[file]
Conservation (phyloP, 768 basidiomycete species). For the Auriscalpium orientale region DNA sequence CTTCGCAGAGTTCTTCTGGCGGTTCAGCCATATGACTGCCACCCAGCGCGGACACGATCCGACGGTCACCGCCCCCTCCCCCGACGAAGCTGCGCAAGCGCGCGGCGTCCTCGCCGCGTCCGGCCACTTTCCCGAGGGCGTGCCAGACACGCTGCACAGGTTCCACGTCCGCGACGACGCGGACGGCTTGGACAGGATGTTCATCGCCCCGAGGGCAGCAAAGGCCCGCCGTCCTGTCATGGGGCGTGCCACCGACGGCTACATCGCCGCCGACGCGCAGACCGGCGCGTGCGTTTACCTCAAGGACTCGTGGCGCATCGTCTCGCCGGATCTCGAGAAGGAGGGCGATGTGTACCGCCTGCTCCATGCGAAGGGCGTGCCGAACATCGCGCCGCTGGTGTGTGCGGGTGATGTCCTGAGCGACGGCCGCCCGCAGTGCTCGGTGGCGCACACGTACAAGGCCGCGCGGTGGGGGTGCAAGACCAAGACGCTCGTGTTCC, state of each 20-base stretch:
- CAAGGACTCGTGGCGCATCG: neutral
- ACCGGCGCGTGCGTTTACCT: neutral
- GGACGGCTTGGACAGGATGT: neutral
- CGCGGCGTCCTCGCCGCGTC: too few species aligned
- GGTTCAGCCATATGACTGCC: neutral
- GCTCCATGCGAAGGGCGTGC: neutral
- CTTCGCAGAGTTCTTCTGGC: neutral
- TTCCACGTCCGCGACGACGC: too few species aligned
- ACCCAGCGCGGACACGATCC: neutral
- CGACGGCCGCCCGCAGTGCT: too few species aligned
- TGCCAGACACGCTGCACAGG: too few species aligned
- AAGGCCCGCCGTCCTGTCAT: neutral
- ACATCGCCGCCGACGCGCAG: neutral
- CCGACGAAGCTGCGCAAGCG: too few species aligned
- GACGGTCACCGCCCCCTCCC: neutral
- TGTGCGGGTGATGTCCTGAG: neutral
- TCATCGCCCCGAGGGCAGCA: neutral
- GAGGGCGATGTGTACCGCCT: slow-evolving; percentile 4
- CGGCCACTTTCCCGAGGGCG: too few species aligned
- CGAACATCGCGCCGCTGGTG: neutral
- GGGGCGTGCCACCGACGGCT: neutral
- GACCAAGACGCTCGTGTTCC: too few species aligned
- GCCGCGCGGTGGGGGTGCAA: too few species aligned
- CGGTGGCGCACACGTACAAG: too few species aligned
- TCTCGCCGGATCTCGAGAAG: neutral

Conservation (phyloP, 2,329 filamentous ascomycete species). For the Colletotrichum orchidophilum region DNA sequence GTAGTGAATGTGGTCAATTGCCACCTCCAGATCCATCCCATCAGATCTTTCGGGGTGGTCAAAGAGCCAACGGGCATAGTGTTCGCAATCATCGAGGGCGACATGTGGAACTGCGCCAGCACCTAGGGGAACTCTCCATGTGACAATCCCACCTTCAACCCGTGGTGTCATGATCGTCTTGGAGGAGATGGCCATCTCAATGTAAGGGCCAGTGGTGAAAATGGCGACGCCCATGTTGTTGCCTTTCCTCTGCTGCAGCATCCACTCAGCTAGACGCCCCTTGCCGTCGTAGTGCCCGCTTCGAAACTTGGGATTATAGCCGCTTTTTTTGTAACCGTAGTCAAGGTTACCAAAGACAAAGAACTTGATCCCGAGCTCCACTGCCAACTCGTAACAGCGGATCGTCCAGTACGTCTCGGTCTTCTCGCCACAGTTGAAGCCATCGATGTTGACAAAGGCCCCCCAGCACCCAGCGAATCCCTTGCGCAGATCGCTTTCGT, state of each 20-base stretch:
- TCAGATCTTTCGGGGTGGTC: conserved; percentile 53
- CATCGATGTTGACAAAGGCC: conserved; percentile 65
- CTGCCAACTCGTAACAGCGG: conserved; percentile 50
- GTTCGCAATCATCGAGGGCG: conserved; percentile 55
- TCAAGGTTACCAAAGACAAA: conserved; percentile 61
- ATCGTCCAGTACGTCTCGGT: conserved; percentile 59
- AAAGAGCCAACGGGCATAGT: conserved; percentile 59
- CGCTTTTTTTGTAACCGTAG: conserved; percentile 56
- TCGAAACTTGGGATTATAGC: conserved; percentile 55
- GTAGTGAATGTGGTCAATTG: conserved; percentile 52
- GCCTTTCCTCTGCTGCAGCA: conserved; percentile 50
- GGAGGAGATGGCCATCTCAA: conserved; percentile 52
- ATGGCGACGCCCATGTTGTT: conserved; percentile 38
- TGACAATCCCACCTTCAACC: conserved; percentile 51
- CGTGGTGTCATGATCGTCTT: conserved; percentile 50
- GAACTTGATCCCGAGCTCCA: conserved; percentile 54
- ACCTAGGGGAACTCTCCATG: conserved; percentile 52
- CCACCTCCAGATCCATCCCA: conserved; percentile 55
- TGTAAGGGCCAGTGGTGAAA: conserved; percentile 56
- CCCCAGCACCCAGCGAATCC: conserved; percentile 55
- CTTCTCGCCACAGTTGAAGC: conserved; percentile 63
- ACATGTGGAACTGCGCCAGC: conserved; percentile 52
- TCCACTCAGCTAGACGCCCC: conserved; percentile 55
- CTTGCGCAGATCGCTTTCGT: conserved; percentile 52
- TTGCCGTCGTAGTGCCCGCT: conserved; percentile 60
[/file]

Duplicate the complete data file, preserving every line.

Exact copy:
Conservation (phyloP, 768 basidiomycete species). For the Auriscalpium orientale region DNA sequence CTTCGCAGAGTTCTTCTGGCGGTTCAGCCATATGACTGCCACCCAGCGCGGACACGATCCGACGGTCACCGCCCCCTCCCCCGACGAAGCTGCGCAAGCGCGCGGCGTCCTCGCCGCGTCCGGCCACTTTCCCGAGGGCGTGCCAGACACGCTGCACAGGTTCCACGTCCGCGACGACGCGGACGGCTTGGACAGGATGTTCATCGCCCCGAGGGCAGCAAAGGCCCGCCGTCCTGTCATGGGGCGTGCCACCGACGGCTACATCGCCGCCGACGCGCAGACCGGCGCGTGCGTTTACCTCAAGGACTCGTGGCGCATCGTCTCGCCGGATCTCGAGAAGGAGGGCGATGTGTACCGCCTGCTCCATGCGAAGGGCGTGCCGAACATCGCGCCGCTGGTGTGTGCGGGTGATGTCCTGAGCGACGGCCGCCCGCAGTGCTCGGTGGCGCACACGTACAAGGCCGCGCGGTGGGGGTGCAAGACCAAGACGCTCGTGTTCC, state of each 20-base stretch:
- CAAGGACTCGTGGCGCATCG: neutral
- ACCGGCGCGTGCGTTTACCT: neutral
- GGACGGCTTGGACAGGATGT: neutral
- CGCGGCGTCCTCGCCGCGTC: too few species aligned
- GGTTCAGCCATATGACTGCC: neutral
- GCTCCATGCGAAGGGCGTGC: neutral
- CTTCGCAGAGTTCTTCTGGC: neutral
- TTCCACGTCCGCGACGACGC: too few species aligned
- ACCCAGCGCGGACACGATCC: neutral
- CGACGGCCGCCCGCAGTGCT: too few species aligned
- TGCCAGACACGCTGCACAGG: too few species aligned
- AAGGCCCGCCGTCCTGTCAT: neutral
- ACATCGCCGCCGACGCGCAG: neutral
- CCGACGAAGCTGCGCAAGCG: too few species aligned
- GACGGTCACCGCCCCCTCCC: neutral
- TGTGCGGGTGATGTCCTGAG: neutral
- TCATCGCCCCGAGGGCAGCA: neutral
- GAGGGCGATGTGTACCGCCT: slow-evolving; percentile 4
- CGGCCACTTTCCCGAGGGCG: too few species aligned
- CGAACATCGCGCCGCTGGTG: neutral
- GGGGCGTGCCACCGACGGCT: neutral
- GACCAAGACGCTCGTGTTCC: too few species aligned
- GCCGCGCGGTGGGGGTGCAA: too few species aligned
- CGGTGGCGCACACGTACAAG: too few species aligned
- TCTCGCCGGATCTCGAGAAG: neutral

Conservation (phyloP, 2,329 filamentous ascomycete species). For the Colletotrichum orchidophilum region DNA sequence GTAGTGAATGTGGTCAATTGCCACCTCCAGATCCATCCCATCAGATCTTTCGGGGTGGTCAAAGAGCCAACGGGCATAGTGTTCGCAATCATCGAGGGCGACATGTGGAACTGCGCCAGCACCTAGGGGAACTCTCCATGTGACAATCCCACCTTCAACCCGTGGTGTCATGATCGTCTTGGAGGAGATGGCCATCTCAATGTAAGGGCCAGTGGTGAAAATGGCGACGCCCATGTTGTTGCCTTTCCTCTGCTGCAGCATCCACTCAGCTAGACGCCCCTTGCCGTCGTAGTGCCCGCTTCGAAACTTGGGATTATAGCCGCTTTTTTTGTAACCGTAGTCAAGGTTACCAAAGACAAAGAACTTGATCCCGAGCTCCACTGCCAACTCGTAACAGCGGATCGTCCAGTACGTCTCGGTCTTCTCGCCACAGTTGAAGCCATCGATGTTGACAAAGGCCCCCCAGCACCCAGCGAATCCCTTGCGCAGATCGCTTTCGT, state of each 20-base stretch:
- TCAGATCTTTCGGGGTGGTC: conserved; percentile 53
- CATCGATGTTGACAAAGGCC: conserved; percentile 65
- CTGCCAACTCGTAACAGCGG: conserved; percentile 50
- GTTCGCAATCATCGAGGGCG: conserved; percentile 55
- TCAAGGTTACCAAAGACAAA: conserved; percentile 61
- ATCGTCCAGTACGTCTCGGT: conserved; percentile 59
- AAAGAGCCAACGGGCATAGT: conserved; percentile 59
- CGCTTTTTTTGTAACCGTAG: conserved; percentile 56
- TCGAAACTTGGGATTATAGC: conserved; percentile 55
- GTAGTGAATGTGGTCAATTG: conserved; percentile 52
- GCCTTTCCTCTGCTGCAGCA: conserved; percentile 50
- GGAGGAGATGGCCATCTCAA: conserved; percentile 52
- ATGGCGACGCCCATGTTGTT: conserved; percentile 38
- TGACAATCCCACCTTCAACC: conserved; percentile 51
- CGTGGTGTCATGATCGTCTT: conserved; percentile 50
- GAACTTGATCCCGAGCTCCA: conserved; percentile 54
- ACCTAGGGGAACTCTCCATG: conserved; percentile 52
- CCACCTCCAGATCCATCCCA: conserved; percentile 55
- TGTAAGGGCCAGTGGTGAAA: conserved; percentile 56
- CCCCAGCACCCAGCGAATCC: conserved; percentile 55
- CTTCTCGCCACAGTTGAAGC: conserved; percentile 63
- ACATGTGGAACTGCGCCAGC: conserved; percentile 52
- TCCACTCAGCTAGACGCCCC: conserved; percentile 55
- CTTGCGCAGATCGCTTTCGT: conserved; percentile 52
- TTGCCGTCGTAGTGCCCGCT: conserved; percentile 60